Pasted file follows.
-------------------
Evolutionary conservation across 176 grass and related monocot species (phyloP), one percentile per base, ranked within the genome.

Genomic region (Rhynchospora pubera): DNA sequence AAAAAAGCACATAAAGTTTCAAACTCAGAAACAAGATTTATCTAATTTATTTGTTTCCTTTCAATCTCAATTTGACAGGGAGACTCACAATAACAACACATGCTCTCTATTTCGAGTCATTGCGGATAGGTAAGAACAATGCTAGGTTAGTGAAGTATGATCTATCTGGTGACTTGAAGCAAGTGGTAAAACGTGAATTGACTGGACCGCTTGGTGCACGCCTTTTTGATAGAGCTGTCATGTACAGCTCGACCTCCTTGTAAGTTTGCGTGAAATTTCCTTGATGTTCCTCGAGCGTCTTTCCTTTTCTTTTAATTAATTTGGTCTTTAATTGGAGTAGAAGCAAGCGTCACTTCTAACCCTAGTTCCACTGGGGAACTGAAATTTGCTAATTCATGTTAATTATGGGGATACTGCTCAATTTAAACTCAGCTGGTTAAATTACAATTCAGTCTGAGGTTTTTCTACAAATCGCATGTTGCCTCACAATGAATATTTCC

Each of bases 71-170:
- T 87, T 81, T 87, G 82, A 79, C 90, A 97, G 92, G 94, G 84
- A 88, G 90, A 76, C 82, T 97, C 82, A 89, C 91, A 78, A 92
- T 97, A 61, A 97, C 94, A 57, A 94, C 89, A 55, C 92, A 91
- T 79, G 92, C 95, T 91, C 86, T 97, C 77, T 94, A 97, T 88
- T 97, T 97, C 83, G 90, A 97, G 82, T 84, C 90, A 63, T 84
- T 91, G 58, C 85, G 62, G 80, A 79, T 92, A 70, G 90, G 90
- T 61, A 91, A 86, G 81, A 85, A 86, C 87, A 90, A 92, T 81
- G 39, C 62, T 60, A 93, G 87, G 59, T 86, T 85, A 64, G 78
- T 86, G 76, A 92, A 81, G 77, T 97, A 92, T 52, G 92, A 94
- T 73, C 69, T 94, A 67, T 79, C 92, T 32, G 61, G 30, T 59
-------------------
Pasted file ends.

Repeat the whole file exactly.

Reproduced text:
Evolutionary conservation across 176 grass and related monocot species (phyloP), one percentile per base, ranked within the genome.

Genomic region (Rhynchospora pubera): DNA sequence AAAAAAGCACATAAAGTTTCAAACTCAGAAACAAGATTTATCTAATTTATTTGTTTCCTTTCAATCTCAATTTGACAGGGAGACTCACAATAACAACACATGCTCTCTATTTCGAGTCATTGCGGATAGGTAAGAACAATGCTAGGTTAGTGAAGTATGATCTATCTGGTGACTTGAAGCAAGTGGTAAAACGTGAATTGACTGGACCGCTTGGTGCACGCCTTTTTGATAGAGCTGTCATGTACAGCTCGACCTCCTTGTAAGTTTGCGTGAAATTTCCTTGATGTTCCTCGAGCGTCTTTCCTTTTCTTTTAATTAATTTGGTCTTTAATTGGAGTAGAAGCAAGCGTCACTTCTAACCCTAGTTCCACTGGGGAACTGAAATTTGCTAATTCATGTTAATTATGGGGATACTGCTCAATTTAAACTCAGCTGGTTAAATTACAATTCAGTCTGAGGTTTTTCTACAAATCGCATGTTGCCTCACAATGAATATTTCC

Each of bases 71-170:
- T 87, T 81, T 87, G 82, A 79, C 90, A 97, G 92, G 94, G 84
- A 88, G 90, A 76, C 82, T 97, C 82, A 89, C 91, A 78, A 92
- T 97, A 61, A 97, C 94, A 57, A 94, C 89, A 55, C 92, A 91
- T 79, G 92, C 95, T 91, C 86, T 97, C 77, T 94, A 97, T 88
- T 97, T 97, C 83, G 90, A 97, G 82, T 84, C 90, A 63, T 84
- T 91, G 58, C 85, G 62, G 80, A 79, T 92, A 70, G 90, G 90
- T 61, A 91, A 86, G 81, A 85, A 86, C 87, A 90, A 92, T 81
- G 39, C 62, T 60, A 93, G 87, G 59, T 86, T 85, A 64, G 78
- T 86, G 76, A 92, A 81, G 77, T 97, A 92, T 52, G 92, A 94
- T 73, C 69, T 94, A 67, T 79, C 92, T 32, G 61, G 30, T 59